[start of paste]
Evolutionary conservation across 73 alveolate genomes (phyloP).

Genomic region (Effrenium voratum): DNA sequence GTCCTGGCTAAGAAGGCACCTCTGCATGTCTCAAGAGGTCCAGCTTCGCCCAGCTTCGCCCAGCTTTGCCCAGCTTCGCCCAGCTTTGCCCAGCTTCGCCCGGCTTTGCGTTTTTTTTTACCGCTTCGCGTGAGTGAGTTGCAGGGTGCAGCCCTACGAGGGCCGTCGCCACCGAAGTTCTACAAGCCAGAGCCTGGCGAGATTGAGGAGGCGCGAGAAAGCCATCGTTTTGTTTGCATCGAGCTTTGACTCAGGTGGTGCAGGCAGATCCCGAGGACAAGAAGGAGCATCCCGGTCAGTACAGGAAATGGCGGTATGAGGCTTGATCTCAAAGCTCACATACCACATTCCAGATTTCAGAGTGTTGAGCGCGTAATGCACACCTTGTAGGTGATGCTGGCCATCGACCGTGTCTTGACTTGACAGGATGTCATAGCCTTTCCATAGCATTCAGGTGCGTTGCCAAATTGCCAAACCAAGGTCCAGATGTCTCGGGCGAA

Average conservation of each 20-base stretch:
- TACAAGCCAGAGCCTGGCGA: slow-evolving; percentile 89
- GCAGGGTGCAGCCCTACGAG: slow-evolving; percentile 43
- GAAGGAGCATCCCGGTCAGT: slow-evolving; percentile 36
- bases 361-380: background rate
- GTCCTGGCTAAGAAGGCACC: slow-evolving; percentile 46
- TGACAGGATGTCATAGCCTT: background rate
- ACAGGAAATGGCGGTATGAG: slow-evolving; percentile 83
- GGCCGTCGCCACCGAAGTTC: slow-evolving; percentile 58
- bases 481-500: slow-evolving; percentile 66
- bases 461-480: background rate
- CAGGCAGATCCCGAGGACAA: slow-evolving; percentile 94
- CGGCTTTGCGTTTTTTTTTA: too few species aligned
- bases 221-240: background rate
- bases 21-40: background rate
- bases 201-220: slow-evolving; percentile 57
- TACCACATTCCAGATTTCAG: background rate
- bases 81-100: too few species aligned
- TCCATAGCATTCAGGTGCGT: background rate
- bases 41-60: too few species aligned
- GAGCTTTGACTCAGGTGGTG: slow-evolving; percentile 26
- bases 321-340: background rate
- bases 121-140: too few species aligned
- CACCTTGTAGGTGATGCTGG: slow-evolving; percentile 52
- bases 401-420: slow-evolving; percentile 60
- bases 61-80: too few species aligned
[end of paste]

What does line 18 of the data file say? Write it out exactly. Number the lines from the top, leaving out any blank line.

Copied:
- bases 201-220: slow-evolving; percentile 57